Writings / Poetry

Letter Home

Afam Akeh

in the fourteenth year

Where the largeness of the dream
is touched by the smallness of one’s England
there are travel guilts a wayfarer sheds
like loose feathers or discarded skin.
The flight so far is full of fret.
This island is a perch to many birds,
home of sorts to the travel worn,
lost in transit, storied swallows
and things out of touch with their beginnings,
harried between exclusions and inclusions,
tortured by absence,
as spoiled for options but without choice.

One day grown is soon a decade.
What was closest becomes farthest,
what was precious, rooted, loving,
what assumes presence because always absent.
The longing glows for
the woman who was my beginning,
and her man my familiar flesh.
I list losses, claim my gains,
in places where memory is always loud,
between the furies caged in silence,
between the present and past elsewhere.

England is not unloved.
To kiss the nipple of an English dawn
is betrothal not betrayal, is memorial,
is the heart content, disarmed by birdsong.
One thinks mostly of smells and touch,
of Spring on treetops,
broadcast voices with memorial roots
in a childhood of wonder and dream –
the certainty then through the uncivil war
that life was English, peace English,
the future Cotswolds, English
as the rhymes one clung to for life,
dreaming beyond the uncivil war,
practising English for an English day.

England is not unlived.
Cakes, ales, but also carnival,
England is not only the English.
Think of Summer blown across the seas
bringing the sounds of other climes,
not just birds but tales of loss.
Much sacrifice in the histories
from which some come,
bearing their grief and many gifts,
a vision of London distant from Trafalgar
as the Trafalgar Square.

Pub life, punt life, “inn-keeping with tradition.”
Alone with dumplings, I announce my face.
I am a separate table, I know I am.
Humour is the unseen enemy,
pointing, probing, defining traditions,
ruling the tongues of engagement.
Suddenly shrunk by laughter,
the others to whom I am not present,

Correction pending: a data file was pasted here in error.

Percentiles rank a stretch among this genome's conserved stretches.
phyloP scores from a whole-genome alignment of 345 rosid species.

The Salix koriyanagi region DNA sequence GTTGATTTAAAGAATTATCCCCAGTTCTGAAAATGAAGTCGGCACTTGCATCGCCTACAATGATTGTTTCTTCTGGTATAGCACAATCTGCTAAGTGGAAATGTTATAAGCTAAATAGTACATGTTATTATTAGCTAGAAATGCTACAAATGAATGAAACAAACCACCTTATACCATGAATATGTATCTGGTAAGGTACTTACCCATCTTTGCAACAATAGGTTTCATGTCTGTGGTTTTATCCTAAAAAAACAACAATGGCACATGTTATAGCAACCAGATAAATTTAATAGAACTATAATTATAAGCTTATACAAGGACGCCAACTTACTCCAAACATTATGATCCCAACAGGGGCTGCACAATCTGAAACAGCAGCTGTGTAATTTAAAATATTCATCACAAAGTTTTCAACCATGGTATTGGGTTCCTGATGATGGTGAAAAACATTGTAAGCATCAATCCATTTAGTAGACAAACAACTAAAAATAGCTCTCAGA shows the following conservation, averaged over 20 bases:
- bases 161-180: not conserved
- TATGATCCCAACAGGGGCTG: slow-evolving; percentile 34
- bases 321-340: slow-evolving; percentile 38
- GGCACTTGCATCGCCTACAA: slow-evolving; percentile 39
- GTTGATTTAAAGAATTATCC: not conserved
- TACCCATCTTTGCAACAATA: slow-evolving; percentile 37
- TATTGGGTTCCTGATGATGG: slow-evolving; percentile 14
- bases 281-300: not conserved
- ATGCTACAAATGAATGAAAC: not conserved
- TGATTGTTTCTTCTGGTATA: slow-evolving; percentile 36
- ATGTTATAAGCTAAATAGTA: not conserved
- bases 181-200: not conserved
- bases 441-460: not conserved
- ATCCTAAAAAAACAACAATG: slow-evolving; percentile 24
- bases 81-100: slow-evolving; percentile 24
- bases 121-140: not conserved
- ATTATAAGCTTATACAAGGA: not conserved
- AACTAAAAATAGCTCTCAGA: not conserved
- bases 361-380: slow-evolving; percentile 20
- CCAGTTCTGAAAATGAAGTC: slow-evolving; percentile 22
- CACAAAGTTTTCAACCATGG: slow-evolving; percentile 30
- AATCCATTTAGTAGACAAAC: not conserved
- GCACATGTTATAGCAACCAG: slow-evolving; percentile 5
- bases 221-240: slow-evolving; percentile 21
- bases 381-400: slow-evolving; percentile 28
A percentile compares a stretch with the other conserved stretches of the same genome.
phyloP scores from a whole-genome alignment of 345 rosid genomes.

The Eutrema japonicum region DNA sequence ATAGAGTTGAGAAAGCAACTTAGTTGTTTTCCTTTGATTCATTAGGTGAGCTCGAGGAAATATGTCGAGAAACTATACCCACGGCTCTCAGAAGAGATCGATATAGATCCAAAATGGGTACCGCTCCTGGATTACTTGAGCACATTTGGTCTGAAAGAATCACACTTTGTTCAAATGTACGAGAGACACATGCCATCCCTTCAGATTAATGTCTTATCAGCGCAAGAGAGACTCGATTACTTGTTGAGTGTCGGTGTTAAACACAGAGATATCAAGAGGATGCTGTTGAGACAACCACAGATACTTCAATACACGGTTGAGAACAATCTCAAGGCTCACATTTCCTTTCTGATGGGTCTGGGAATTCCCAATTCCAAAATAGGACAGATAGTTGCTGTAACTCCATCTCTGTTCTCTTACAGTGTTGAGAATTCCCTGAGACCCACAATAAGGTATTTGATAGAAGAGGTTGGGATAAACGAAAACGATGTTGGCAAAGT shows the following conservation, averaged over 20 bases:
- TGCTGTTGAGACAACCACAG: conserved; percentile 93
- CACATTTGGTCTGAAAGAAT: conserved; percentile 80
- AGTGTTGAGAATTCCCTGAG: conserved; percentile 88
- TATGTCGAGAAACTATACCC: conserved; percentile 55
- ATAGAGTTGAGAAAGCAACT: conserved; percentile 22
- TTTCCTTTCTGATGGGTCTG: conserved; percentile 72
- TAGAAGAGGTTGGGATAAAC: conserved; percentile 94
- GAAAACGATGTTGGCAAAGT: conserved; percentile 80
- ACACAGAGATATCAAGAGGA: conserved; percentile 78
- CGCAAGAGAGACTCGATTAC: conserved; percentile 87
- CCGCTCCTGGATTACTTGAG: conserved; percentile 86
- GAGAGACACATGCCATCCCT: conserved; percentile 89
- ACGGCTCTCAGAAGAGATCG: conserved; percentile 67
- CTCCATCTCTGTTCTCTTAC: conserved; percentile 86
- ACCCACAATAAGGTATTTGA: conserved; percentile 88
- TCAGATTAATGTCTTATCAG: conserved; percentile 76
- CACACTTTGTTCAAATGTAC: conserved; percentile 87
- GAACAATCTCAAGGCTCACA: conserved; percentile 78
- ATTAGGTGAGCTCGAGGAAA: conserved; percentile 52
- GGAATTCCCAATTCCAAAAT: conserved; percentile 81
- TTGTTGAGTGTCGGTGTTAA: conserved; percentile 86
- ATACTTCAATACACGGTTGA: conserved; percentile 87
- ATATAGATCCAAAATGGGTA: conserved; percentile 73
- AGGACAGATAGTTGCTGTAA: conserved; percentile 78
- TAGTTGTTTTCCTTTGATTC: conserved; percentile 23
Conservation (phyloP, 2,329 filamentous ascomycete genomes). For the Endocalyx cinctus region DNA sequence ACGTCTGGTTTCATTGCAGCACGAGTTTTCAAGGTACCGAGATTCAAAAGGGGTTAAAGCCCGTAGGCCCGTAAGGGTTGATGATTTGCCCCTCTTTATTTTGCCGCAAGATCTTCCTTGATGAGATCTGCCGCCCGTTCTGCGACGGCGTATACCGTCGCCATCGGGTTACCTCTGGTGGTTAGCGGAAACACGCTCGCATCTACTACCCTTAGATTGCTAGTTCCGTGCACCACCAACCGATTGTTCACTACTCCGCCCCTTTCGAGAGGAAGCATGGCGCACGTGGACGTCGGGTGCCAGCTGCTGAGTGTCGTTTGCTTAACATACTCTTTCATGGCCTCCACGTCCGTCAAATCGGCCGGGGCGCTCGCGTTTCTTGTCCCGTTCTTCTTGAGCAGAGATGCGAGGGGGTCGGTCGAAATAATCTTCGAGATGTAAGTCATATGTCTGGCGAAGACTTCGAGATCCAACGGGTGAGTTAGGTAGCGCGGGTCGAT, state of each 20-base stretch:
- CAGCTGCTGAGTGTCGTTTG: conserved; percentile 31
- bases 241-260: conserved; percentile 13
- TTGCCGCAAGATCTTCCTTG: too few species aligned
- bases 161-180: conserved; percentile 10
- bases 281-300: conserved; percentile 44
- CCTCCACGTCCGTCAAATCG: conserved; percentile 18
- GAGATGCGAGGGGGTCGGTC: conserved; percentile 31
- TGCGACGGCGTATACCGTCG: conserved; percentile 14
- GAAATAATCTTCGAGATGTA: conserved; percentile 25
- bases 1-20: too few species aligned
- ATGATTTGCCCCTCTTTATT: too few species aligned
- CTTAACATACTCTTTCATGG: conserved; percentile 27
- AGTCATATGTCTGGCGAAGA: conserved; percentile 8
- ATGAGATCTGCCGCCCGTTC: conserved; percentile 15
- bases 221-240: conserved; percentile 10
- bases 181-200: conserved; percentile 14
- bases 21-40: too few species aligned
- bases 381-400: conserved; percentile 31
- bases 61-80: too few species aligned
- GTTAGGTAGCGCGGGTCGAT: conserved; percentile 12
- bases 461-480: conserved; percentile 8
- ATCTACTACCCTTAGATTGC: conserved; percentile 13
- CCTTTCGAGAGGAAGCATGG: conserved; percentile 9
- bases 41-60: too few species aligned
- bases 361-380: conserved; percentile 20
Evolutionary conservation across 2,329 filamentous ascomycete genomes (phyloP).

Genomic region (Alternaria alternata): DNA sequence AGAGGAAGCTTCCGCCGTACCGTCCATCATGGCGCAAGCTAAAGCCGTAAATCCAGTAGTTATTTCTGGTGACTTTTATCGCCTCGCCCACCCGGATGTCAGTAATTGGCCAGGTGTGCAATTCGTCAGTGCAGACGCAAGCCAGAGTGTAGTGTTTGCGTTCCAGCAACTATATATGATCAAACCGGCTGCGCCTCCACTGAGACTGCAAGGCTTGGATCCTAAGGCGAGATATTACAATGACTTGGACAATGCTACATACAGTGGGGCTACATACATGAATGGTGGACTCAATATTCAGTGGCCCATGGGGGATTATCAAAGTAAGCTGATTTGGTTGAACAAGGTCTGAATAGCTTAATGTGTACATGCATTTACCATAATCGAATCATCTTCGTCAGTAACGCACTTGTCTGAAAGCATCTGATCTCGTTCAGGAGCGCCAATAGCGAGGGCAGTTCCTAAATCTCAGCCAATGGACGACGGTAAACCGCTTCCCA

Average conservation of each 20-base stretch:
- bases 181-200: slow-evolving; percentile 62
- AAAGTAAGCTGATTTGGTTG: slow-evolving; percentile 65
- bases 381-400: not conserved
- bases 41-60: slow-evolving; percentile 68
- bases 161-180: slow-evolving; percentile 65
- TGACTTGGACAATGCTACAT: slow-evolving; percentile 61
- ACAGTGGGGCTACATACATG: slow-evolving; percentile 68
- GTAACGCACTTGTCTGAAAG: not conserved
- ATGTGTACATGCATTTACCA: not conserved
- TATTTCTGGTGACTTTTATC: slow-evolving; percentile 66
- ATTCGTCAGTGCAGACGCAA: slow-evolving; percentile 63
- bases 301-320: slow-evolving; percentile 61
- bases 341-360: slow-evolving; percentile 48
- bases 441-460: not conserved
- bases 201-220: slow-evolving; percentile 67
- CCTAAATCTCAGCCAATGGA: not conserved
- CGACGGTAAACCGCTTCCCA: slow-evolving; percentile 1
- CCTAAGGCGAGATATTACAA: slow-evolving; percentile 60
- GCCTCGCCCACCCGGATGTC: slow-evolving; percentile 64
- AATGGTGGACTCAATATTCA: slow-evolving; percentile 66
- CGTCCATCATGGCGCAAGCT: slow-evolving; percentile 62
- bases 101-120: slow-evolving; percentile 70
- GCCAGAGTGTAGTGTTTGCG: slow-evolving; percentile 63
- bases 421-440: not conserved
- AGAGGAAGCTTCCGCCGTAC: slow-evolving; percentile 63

a mirror one sees into without seeing,
lab rat, cuddly toy, a Christie mystery,
something exotic as elsewhere.
They are laughing in English,
sharing a refuge in language.
Me too - I think in English.
My laughter is the alien dumpling.

“En-ger-laand! En-ger-laand! …”
This sense of being owned and not owning,
not being English in England,
some kind of circus watched every turn,
the transitory sun in its setting,
waking as from a dream with sounds of absence,
that vacant road travelled on promise
and Earl Grey tea,
discounting day trips to the regatta,
and castles, races, football at the terraces
- En-ger-laand! En-ger-laand! -
dressed English by a dream of England
the counties never dream of their greens.

Interpretations, interpretations…
Of knowing and not knowing
what is preferred or denied,
a word out of rank a call to arms,
that common refuge in weather talk,
the secret codes of natives in conversation.
And so, to the weather those who care,
to lightning flashes and storms over Dover,
skies with burst bladders
on mornings of graft and cappuccino,
to the safety of rains and heavy coats,
to muffins, gardens and estrangement.
This sense of having and not having,
knowing and not knowing England.

So one dreams of home and sunshine,
familiar odours, common folk
and their common talk, the lingering lust
for days of colour and vocal chords,
children playing, mothers calling,
streets loud-speaking their wares.
Then travellers and revellers,
a carnival one grows an ear for,
this dream unspoiled
until waking to familiar reports.
Then broken people, lost causes,
death, despair, the stories one mulls over
tea and croissants and tears.

Let it be told of this moment in our story
how the gecko, finding no life
among its kind, sensing
the warmth behind other doors,
forsook the wild and fled its own,
seeking refuge in a distant compassion,
living at the border of a new life.
Let no one detest its choice.
Pain is the chief guide,
the road out of death primal choice.

That road also the first lie.
Life without death, without dirt.
Infants suck at it.
Manic monkeys swing for it.
In Summer light, Bonn Square,
Oxford drunks disputing like dons
thread their vision of a world without law.
But the living is the dying,
one day emptied into another,
that rolling of shifts also in England
as in that distant familiar
one imagines now
as a dream, another dream.

And sometimes you think you know,
sometimes you know you don’t.
The familiar is not long familiar.
What is not soon becomes, then is not again,
Home is not only hearth but also heart,
where the breath is and where the wreathe is laid,
spaces with remembered voices, tales untold,
times without record… home is finally only place
and place has the stories of all in it.

Oxford bells its people to lunch.
They queue for sushi and sundry fries,
sandwiched lives bridging the distance
between the pie and the burger.
They come from everywhere
with laundered lives, and laughters
echoing the differences of silence.
Many are lunchtime lovers, friends,
substitute families for the hugs frozen
in postcards and remembered pasts.
In rain or snow, out for sandwiches and more,
adopted by a city that cannot feel them,
they are home in generous Oxford
and also travellers, in harmony but also not.
Always the distant country,
home is a hunger beyond lunch.

About The Author


Afam Akeh, like Gerald Manley-Hopkins, is a poet-priest, and the author of Stolen Moments (Malthouse Press, 1988) and Letter Home (2007).

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